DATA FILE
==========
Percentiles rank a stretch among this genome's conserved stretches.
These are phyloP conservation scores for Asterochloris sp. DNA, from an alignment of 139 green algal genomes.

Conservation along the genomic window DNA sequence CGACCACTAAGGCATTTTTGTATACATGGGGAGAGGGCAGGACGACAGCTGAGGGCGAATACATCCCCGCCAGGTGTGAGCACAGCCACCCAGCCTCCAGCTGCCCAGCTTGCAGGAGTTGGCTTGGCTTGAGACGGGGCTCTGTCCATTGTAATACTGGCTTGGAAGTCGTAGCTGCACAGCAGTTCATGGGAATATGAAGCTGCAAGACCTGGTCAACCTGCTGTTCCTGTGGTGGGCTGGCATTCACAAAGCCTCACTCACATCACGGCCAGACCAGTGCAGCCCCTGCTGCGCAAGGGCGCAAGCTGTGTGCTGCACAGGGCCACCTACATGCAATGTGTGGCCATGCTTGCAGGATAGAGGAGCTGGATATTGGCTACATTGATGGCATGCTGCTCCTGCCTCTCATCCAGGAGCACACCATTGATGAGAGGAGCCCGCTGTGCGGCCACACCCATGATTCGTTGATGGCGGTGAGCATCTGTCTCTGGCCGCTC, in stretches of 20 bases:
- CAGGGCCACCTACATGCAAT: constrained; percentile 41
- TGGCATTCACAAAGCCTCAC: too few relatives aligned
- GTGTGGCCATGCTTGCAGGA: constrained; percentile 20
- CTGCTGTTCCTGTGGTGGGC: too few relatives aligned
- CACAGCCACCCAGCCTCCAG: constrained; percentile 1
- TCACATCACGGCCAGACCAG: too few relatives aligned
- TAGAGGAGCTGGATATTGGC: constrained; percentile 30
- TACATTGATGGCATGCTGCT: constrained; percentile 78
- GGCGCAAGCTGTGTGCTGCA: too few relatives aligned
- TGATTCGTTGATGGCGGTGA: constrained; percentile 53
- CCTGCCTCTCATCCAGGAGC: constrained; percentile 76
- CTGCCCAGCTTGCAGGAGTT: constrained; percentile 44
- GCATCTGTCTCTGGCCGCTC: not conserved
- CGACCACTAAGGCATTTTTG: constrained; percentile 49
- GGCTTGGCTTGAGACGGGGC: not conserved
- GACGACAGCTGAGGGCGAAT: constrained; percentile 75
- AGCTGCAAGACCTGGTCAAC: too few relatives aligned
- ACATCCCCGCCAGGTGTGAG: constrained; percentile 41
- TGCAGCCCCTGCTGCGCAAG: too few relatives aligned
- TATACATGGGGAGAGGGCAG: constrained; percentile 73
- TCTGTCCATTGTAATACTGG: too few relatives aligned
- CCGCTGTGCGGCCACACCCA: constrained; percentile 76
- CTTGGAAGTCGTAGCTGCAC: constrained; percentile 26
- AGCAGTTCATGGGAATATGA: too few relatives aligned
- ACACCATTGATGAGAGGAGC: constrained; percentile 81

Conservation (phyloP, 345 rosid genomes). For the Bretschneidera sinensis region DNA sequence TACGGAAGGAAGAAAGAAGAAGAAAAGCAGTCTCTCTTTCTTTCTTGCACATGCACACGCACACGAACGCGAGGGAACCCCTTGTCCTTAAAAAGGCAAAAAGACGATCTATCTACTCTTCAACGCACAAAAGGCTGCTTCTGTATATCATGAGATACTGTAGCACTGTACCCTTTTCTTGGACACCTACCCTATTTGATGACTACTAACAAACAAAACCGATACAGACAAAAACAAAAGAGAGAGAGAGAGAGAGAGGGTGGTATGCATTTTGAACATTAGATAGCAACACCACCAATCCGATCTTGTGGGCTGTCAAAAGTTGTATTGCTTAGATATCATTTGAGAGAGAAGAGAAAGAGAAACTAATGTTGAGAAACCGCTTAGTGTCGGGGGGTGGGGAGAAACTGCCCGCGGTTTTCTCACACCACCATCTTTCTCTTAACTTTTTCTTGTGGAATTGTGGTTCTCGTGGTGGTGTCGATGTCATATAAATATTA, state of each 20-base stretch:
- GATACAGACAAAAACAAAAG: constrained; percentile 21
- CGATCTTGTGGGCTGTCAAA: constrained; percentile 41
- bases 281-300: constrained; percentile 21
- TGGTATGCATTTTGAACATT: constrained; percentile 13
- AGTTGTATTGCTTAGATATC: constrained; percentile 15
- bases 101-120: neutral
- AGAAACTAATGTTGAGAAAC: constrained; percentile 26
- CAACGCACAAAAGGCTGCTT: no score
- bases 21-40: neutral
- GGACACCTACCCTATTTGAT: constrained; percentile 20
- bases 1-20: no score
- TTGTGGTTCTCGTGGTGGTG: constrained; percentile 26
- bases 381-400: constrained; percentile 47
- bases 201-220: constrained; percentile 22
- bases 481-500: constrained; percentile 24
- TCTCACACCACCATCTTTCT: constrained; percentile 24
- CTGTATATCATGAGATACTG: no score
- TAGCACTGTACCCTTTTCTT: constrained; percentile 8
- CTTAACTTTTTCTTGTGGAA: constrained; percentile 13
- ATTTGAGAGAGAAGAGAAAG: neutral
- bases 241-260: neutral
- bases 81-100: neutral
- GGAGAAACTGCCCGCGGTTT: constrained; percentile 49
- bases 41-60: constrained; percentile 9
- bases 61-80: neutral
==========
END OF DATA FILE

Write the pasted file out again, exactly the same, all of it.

Percentiles rank a stretch among this genome's conserved stretches.
These are phyloP conservation scores for Asterochloris sp. DNA, from an alignment of 139 green algal genomes.

Conservation along the genomic window DNA sequence CGACCACTAAGGCATTTTTGTATACATGGGGAGAGGGCAGGACGACAGCTGAGGGCGAATACATCCCCGCCAGGTGTGAGCACAGCCACCCAGCCTCCAGCTGCCCAGCTTGCAGGAGTTGGCTTGGCTTGAGACGGGGCTCTGTCCATTGTAATACTGGCTTGGAAGTCGTAGCTGCACAGCAGTTCATGGGAATATGAAGCTGCAAGACCTGGTCAACCTGCTGTTCCTGTGGTGGGCTGGCATTCACAAAGCCTCACTCACATCACGGCCAGACCAGTGCAGCCCCTGCTGCGCAAGGGCGCAAGCTGTGTGCTGCACAGGGCCACCTACATGCAATGTGTGGCCATGCTTGCAGGATAGAGGAGCTGGATATTGGCTACATTGATGGCATGCTGCTCCTGCCTCTCATCCAGGAGCACACCATTGATGAGAGGAGCCCGCTGTGCGGCCACACCCATGATTCGTTGATGGCGGTGAGCATCTGTCTCTGGCCGCTC, in stretches of 20 bases:
- CAGGGCCACCTACATGCAAT: constrained; percentile 41
- TGGCATTCACAAAGCCTCAC: too few relatives aligned
- GTGTGGCCATGCTTGCAGGA: constrained; percentile 20
- CTGCTGTTCCTGTGGTGGGC: too few relatives aligned
- CACAGCCACCCAGCCTCCAG: constrained; percentile 1
- TCACATCACGGCCAGACCAG: too few relatives aligned
- TAGAGGAGCTGGATATTGGC: constrained; percentile 30
- TACATTGATGGCATGCTGCT: constrained; percentile 78
- GGCGCAAGCTGTGTGCTGCA: too few relatives aligned
- TGATTCGTTGATGGCGGTGA: constrained; percentile 53
- CCTGCCTCTCATCCAGGAGC: constrained; percentile 76
- CTGCCCAGCTTGCAGGAGTT: constrained; percentile 44
- GCATCTGTCTCTGGCCGCTC: not conserved
- CGACCACTAAGGCATTTTTG: constrained; percentile 49
- GGCTTGGCTTGAGACGGGGC: not conserved
- GACGACAGCTGAGGGCGAAT: constrained; percentile 75
- AGCTGCAAGACCTGGTCAAC: too few relatives aligned
- ACATCCCCGCCAGGTGTGAG: constrained; percentile 41
- TGCAGCCCCTGCTGCGCAAG: too few relatives aligned
- TATACATGGGGAGAGGGCAG: constrained; percentile 73
- TCTGTCCATTGTAATACTGG: too few relatives aligned
- CCGCTGTGCGGCCACACCCA: constrained; percentile 76
- CTTGGAAGTCGTAGCTGCAC: constrained; percentile 26
- AGCAGTTCATGGGAATATGA: too few relatives aligned
- ACACCATTGATGAGAGGAGC: constrained; percentile 81

Conservation (phyloP, 345 rosid genomes). For the Bretschneidera sinensis region DNA sequence TACGGAAGGAAGAAAGAAGAAGAAAAGCAGTCTCTCTTTCTTTCTTGCACATGCACACGCACACGAACGCGAGGGAACCCCTTGTCCTTAAAAAGGCAAAAAGACGATCTATCTACTCTTCAACGCACAAAAGGCTGCTTCTGTATATCATGAGATACTGTAGCACTGTACCCTTTTCTTGGACACCTACCCTATTTGATGACTACTAACAAACAAAACCGATACAGACAAAAACAAAAGAGAGAGAGAGAGAGAGAGGGTGGTATGCATTTTGAACATTAGATAGCAACACCACCAATCCGATCTTGTGGGCTGTCAAAAGTTGTATTGCTTAGATATCATTTGAGAGAGAAGAGAAAGAGAAACTAATGTTGAGAAACCGCTTAGTGTCGGGGGGTGGGGAGAAACTGCCCGCGGTTTTCTCACACCACCATCTTTCTCTTAACTTTTTCTTGTGGAATTGTGGTTCTCGTGGTGGTGTCGATGTCATATAAATATTA, state of each 20-base stretch:
- GATACAGACAAAAACAAAAG: constrained; percentile 21
- CGATCTTGTGGGCTGTCAAA: constrained; percentile 41
- bases 281-300: constrained; percentile 21
- TGGTATGCATTTTGAACATT: constrained; percentile 13
- AGTTGTATTGCTTAGATATC: constrained; percentile 15
- bases 101-120: neutral
- AGAAACTAATGTTGAGAAAC: constrained; percentile 26
- CAACGCACAAAAGGCTGCTT: no score
- bases 21-40: neutral
- GGACACCTACCCTATTTGAT: constrained; percentile 20
- bases 1-20: no score
- TTGTGGTTCTCGTGGTGGTG: constrained; percentile 26
- bases 381-400: constrained; percentile 47
- bases 201-220: constrained; percentile 22
- bases 481-500: constrained; percentile 24
- TCTCACACCACCATCTTTCT: constrained; percentile 24
- CTGTATATCATGAGATACTG: no score
- TAGCACTGTACCCTTTTCTT: constrained; percentile 8
- CTTAACTTTTTCTTGTGGAA: constrained; percentile 13
- ATTTGAGAGAGAAGAGAAAG: neutral
- bases 241-260: neutral
- bases 81-100: neutral
- GGAGAAACTGCCCGCGGTTT: constrained; percentile 49
- bases 41-60: constrained; percentile 9
- bases 61-80: neutral